I woke up one Mid-November morning and stared straight into my blank future, all 19 inches of it. I knew I could not escape my destiny, so I simply rolled over and with a gentle push of the remote, began my solitary, sedentary journey into the heart of darkness in televised sports: college basketball.
Swayed by the tide, swept away by the current, swallowed by the undertow, I have aimlessly drifted four months later into a no-man's-land of labyrinthine lunacy.
I speak, of course, of March Madness.
It is a swamp, and I do not own a swamp buggy.
Where, oh, where, have ESPN, ABC and CBS led me? (Et tu, Raycom?) With skies overcast and a brooding, mournful gloom in the air, it actually was a voyage begun with the best of intentions. The preseason Big Apple NIT, though, can deflate the best of intentions.
Soon enough, I was floating down the river like so much flotsam and jetsam.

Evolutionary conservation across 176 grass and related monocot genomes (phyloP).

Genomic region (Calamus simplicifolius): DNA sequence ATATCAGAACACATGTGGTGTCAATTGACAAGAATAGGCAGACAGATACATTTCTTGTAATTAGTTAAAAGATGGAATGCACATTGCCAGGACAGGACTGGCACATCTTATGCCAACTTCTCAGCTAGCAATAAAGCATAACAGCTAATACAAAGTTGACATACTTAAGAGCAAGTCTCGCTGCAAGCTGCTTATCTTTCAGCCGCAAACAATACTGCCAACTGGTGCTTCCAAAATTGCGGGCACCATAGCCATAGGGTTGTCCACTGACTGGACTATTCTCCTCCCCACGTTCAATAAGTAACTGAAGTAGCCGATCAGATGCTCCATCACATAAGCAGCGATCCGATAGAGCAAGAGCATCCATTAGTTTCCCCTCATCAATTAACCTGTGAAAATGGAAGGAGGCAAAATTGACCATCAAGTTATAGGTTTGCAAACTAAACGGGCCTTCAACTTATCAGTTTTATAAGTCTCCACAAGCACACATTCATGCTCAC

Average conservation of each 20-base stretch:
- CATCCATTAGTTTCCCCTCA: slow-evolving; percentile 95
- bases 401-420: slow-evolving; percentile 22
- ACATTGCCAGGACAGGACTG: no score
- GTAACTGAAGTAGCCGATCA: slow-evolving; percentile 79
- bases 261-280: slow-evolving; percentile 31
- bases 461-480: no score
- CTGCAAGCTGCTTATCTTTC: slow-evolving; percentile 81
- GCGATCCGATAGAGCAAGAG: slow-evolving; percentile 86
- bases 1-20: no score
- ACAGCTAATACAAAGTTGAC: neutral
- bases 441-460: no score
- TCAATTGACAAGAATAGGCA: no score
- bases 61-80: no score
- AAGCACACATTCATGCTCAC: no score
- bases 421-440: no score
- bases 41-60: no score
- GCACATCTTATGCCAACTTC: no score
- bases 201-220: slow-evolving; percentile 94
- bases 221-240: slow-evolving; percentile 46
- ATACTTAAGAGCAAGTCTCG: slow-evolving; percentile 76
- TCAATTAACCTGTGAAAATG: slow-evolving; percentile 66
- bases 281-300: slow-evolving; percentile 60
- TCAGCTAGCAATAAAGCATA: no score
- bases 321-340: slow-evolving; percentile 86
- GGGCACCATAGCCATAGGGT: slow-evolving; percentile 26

Chained to my couch—yes, literally chained to the chesterfield as part of an unfavorable divorce-court ruling—I have witnessed a thousand points of blight perpetrated by a dim galaxy of sundry ex-players, ex-coaches and ex-people; it is a sport of excess—excess coaching, excess recruiting, excess cheating, excess exposure, excess hype, excess Vitale—so college basketball receives ESPN's nonstop buffet service featuring Gary Thorne and Larry Conley and Tim Brando and Len Elmore and Bob Carpenter and Dan Bonner and Barry Tompkins and Bill Raftery and Steve Physioc and Terry Holland and Mike Patrick and Dan Belluomini and myriad other broadcasting poodles to document and detail and dissect the back screens and poor spacing and dribble penetration and ball movement and transition games and up-tempo games and two-man games and good looks and great kickouts and touch passes and skip passes and entry passes, and all the while games are tumbling out madly; then there's CBS's Billy Packer—part statesman, part salesman, part analyst and all apologist for the game and its coaches—appearing on his weekly 30-minute syndicated advertorial, Billy Packer's College Basketball, wearing a hardware-chain sport coat and, after airing a recent report heavily slanted in favor of UNLV coach Jerry Tarkanian, saying, "Hey, enough already. Charges, charges, charges. The water has been muddied by so many charges; it's time to move on. Let's get on to another subject and let the boys play ball!" ...and indeed he did move on in those muddied waters, to the Oldsmobile Achieva Achiever of the Week and the Pizza Hut Coaches' Corner (by the way, Billy, if someone comes into my home wearing a True Value blazer, he'd better be carrying drill bits)—and, oh, boy, I'm so far down the river now, what else could possibly happen?—and sure enough, it happened as ABC, on back-to-back Sundays, did the environmentally unsound and ecologically unthinkable, taking Jim Valvano, better suited to a studio, and Dick Vitale, better suited to a straitjacket, and—no, no, no, don't do it, don't do it—putting them together on a telecast that sounded like A HERD OF CATTLE BARGING INTO GRAND CENTRAL STATION AT 5 P.M. ON A FRIDAY—The horror! The horror!—I mean, sticking Valvano and Vitale in a television booth is akin to staging an Aerosmith concert in a phone booth; and now, of course, after ESPN's Championship Week, it's time on CBS for The Big Show, The Big Dance, Your Show of Shows, The Reeeeeallly Big Show. The Big Easy, The Big Money, The Big Easy Money, yes, The Baskin-Robbins Rocky Road to the Final Four, for through the thick brush of jungle forest with ominous clouds above we soon shall behold why we've come this far, oh, how this has become an impenetrable darkness, as I suffer here in a swampy, wretched scrap heap at the bottom of the precipice where the sun never shines, just lying in the dark waiting for a slow death or a TV timeout, whichever comes first, and suddenly I see the truth as nobody else can, that the real March Madness is that if you watch this stuff long enough you wind up in an insane asylum.